- 9 years ago
Reality in converstations, Women = Dramatic, Men = Calm LOL
Reality in converstations, Women = Dramatic, Men = Calm LOL
I had posted this yesterday but it didn’t post i don’t think – If he’s willing to read a book, I would recommend you guys read John Gottmans 7 Principals for making marriage work. I made my DHread it with me before we got married and it was a great book. It talks about the things that break down marriages, how we all communicate differently, as individuals and as couples, it gives a lot of good advice. Get a copy for ecah of you as there are some exercises in it that you want to be able to do invidially.
The other book that is a must read for EVERYone are the 5 Love Languages if you haven’t read that. It’s just really eye opening to see that everyone has different needs and just because you don’t understand how THEY work doesn’t mean its not valid.
@jmaze: It’s the opposite in my household. I hear ‘you’re my rock’ at least once a week :P. Fiance goes from miffed to super emotional really easily while I’m the logical one who ignores my emotions in the heat of the moment in favor of finding a solution (I can always be upset later once things are taken care of).
@MsJ2theZ: Cool, I hadn’t heard of that book. I will look into it after we finish the book we’re reading now. I heard about the 5 Love Languages but hadn’t picked it up yet. That’s definitely something I want to pick up too. I think it would be good for both of us. Thanks!
@Galang_Gyal: One thing I REALLY appreciated about the 7 principles, is that in the very first chapter he basically says, everyone fights differently, Some people scream and yell, some people are quiet, etc… None of them are right or wrong or mean your relationship is doomed. I appreciated that because I felt like the way we fought was going to ruin our relaitonship one day, and it helped me realize that it wasn’t the way we fought in and of itself but everything else that we felt, things we said, and how we handled each other. Kind of gave me peice of mind that we weren’t doomed just cause we lose our tempers sometimes 🙂
Oh and, if I have any advice it would be not to borrow copies from friends. We borrowed DH’s sister and husband’s copy and he was totally creeped out by seeing their long languages and their answers to the survey LOL! Like his Brother-In-Law checked the box that said his love language is physical touch. DH was like EEEWWWWW!!!!! hahaha I’m dying laughing just thinking about it!
@Galang_Gyal: My SO does the same thing to me and it’s so annoying. Basically I call him out on it every single time and just “let it go.” I just tell him it hurts my feelings and that he really needed to stop doing it. He has gotten much better about it.
When I look at the big picture, it’s not a big deal. When it happens it doesn’t last long and it never starts an argument. If it did I guess it would be a major issue.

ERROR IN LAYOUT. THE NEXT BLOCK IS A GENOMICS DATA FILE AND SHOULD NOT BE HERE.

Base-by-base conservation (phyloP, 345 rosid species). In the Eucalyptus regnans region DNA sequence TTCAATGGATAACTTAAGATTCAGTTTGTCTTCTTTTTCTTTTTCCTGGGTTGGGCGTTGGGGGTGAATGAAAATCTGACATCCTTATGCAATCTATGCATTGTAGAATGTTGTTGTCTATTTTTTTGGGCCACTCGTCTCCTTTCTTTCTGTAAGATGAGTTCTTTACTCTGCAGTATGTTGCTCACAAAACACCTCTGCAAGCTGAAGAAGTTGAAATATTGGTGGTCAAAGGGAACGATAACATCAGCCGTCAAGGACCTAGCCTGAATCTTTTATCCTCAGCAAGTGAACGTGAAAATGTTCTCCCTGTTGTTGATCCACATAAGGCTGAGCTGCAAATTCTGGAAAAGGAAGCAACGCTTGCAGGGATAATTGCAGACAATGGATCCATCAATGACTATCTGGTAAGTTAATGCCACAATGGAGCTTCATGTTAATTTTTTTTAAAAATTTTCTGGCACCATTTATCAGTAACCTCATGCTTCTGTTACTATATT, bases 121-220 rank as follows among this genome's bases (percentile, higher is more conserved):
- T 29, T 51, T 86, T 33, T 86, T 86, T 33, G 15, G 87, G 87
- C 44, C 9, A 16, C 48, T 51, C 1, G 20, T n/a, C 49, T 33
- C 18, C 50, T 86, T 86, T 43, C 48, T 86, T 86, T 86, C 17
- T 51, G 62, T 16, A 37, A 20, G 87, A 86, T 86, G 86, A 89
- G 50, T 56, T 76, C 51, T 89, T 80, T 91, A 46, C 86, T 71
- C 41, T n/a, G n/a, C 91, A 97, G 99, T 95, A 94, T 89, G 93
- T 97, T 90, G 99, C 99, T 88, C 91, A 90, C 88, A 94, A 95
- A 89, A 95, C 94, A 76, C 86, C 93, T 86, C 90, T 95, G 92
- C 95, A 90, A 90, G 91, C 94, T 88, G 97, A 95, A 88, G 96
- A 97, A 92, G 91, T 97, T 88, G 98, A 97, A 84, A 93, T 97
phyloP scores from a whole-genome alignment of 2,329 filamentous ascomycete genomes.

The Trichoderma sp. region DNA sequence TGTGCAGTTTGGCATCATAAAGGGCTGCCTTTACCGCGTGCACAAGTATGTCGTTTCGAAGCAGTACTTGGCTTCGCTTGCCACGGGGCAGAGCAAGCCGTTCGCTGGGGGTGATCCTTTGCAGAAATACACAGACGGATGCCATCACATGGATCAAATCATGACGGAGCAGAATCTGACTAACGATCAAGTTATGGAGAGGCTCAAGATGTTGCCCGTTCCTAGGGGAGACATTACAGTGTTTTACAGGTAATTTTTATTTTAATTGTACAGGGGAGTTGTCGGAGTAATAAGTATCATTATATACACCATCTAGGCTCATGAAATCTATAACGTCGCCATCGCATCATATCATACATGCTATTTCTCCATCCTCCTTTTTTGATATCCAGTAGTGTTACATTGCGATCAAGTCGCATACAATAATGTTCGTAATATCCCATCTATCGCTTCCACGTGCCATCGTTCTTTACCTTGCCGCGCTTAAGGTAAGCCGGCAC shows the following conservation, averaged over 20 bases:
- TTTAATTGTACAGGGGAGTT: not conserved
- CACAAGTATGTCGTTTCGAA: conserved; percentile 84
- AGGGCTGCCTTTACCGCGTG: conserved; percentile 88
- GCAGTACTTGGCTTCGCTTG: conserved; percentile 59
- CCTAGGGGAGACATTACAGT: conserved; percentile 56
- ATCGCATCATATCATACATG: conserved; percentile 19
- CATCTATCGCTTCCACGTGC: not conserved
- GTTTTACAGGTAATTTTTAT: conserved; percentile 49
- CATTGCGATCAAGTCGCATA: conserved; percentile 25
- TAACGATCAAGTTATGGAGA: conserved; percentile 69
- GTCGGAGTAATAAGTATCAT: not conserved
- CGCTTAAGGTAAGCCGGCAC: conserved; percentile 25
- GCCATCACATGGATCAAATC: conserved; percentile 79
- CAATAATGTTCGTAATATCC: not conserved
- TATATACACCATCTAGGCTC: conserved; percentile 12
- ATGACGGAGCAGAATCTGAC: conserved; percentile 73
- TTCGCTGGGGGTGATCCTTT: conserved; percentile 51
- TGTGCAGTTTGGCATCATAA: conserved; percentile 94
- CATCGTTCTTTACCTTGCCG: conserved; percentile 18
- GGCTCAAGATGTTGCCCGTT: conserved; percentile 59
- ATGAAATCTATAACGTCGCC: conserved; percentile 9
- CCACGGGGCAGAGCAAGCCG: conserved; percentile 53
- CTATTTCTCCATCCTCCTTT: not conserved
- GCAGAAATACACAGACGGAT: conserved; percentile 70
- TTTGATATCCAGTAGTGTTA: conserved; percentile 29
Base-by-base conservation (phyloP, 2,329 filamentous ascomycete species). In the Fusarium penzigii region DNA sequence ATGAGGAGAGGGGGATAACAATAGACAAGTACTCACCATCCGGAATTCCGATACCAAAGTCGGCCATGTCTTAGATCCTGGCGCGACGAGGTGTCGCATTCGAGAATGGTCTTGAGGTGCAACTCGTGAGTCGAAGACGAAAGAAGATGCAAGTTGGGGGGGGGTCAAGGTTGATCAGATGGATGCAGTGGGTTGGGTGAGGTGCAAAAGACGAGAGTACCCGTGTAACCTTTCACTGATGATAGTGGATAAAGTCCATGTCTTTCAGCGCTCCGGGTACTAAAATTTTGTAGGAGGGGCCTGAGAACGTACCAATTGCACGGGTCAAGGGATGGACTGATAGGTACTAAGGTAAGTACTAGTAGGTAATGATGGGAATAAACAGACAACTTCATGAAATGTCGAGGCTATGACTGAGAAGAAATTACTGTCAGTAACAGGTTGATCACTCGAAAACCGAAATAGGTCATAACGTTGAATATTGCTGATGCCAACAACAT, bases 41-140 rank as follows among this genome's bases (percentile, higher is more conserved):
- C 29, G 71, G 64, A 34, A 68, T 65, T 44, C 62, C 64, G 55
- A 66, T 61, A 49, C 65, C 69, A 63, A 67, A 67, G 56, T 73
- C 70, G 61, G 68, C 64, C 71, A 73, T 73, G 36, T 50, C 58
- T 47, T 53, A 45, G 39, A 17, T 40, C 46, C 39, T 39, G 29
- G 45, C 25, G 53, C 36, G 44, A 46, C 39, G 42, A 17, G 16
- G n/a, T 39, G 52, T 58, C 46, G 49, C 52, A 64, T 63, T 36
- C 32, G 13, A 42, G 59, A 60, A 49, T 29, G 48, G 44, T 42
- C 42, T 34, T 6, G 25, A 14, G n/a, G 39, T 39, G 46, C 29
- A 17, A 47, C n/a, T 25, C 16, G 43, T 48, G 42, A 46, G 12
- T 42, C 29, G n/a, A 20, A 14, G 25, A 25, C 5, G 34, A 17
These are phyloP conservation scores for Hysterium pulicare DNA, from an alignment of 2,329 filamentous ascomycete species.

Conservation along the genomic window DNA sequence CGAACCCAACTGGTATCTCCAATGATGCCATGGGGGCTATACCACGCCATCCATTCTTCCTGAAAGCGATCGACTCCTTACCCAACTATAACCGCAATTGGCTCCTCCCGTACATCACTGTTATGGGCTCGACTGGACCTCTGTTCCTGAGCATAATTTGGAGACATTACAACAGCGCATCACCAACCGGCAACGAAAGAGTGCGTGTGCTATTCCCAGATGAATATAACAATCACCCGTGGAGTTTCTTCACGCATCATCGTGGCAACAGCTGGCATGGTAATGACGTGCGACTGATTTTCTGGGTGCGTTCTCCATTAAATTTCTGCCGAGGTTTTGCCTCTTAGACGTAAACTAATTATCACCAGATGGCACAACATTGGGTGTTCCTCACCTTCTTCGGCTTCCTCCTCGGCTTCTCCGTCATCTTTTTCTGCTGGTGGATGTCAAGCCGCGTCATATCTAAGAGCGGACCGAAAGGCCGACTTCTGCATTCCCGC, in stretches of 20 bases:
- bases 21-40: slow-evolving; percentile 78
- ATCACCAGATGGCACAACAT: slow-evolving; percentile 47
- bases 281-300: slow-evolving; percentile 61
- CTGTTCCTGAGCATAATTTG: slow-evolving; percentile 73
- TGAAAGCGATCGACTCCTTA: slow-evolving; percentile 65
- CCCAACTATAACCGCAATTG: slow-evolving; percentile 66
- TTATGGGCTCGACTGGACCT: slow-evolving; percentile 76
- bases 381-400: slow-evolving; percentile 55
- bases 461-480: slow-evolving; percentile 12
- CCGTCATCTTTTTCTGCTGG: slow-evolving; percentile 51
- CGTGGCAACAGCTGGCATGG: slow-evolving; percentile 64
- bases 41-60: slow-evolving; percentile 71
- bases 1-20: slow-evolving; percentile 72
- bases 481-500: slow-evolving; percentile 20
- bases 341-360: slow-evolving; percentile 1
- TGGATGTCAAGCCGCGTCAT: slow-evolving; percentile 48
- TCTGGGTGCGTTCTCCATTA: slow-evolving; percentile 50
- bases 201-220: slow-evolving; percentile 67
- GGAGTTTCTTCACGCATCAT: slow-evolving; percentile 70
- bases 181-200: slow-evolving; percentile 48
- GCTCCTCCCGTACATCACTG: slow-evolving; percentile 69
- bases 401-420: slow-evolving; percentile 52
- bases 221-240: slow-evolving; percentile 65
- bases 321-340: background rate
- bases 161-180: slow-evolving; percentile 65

@Galang_Gyal: What if you tried this: while you’re in a calm good mood, tell him you appreciate that he wants to calm you down, but that what you really NEED from him is to support you in your anger. Ask him — phrase it as a question: “Will you let me be upset when I need to be upset?” Explain that if you’re ever mad at him, you’ll let him know and will try to talk calmly in that situation, but that when you’re mad at something other than him, it would mean the world if he would let you express that anger — hell, maybe he could even be angry with you! If you’re pissed off at the cable company, instead of him saying “calm down, you’re blowing it out of proportion”, why can’t he agree with you and say “yeah, those f-ing late-ass, not-showing-up-on-time bastards!!!!” Give him that example and see what he says. Even if he agrees, he’ll probably screw up a few times out of habit, just just remind him without freaking out: “I’m allowed to be mad, will you please support me while I ride this out?”
If he grew up in an abusive (or even just really loud) home, he might be very sensitive to yelling, crying, and general upsetness. They could trigger real distress. If that is the case, it would probably mean a lot to him if you try to stay conscious of your behavior and minimize those triggers as much as you can while still expressing your negative feelings. Which are perfectly normal. So in short, talk to each other and ask for what you need. The more you do it, the easier it gets!
@Galang_Gyal: I get that you’re frustrated right now, but based on your post, I have to wonder if you tend to have a volatile response when you get upset. You said “half the time” you’re not even “hyped.” So the other half the time you react with cursing, yelling? (Not being accusatory, just throwing it out there, so if I’m wrong feel free to disregard). If that’s the case, being told to “calm down” or “stop yelling” isn’t completely off-base.
I think the best thing you can do is sit down with him and put your expecations out on the table… BOTH of your expecations of one another. Clearly, you want him to listen to you when you need to vent. And it sounds like he wants you to react more appropriately. Both of your desires are warranted and understandable. That said, you both need to acknowledge what the other person wants, realize it’s reasonable, and commit to giving it to each other.
I’m not condoning his behavior, I think he could handle it much better (i.e. “Galang, I’m sorry you are upset and I’m happy to listen… but it’s difficult for me to have a conversation with you when you’re yelling. Can we calm down and talk this out?”). Being disregarded and dismissed is upsetting, ESPECIALLY when you’re already in an emotional state. But you have to try to see things from his perspective too. Relationships are a two way street! And fortunately, they are a work in progess. So talk this out with him. Best of luck!
@MsJ2theZ: Thanks for the links and LOL at your husband getting grossed out!! That is too funny
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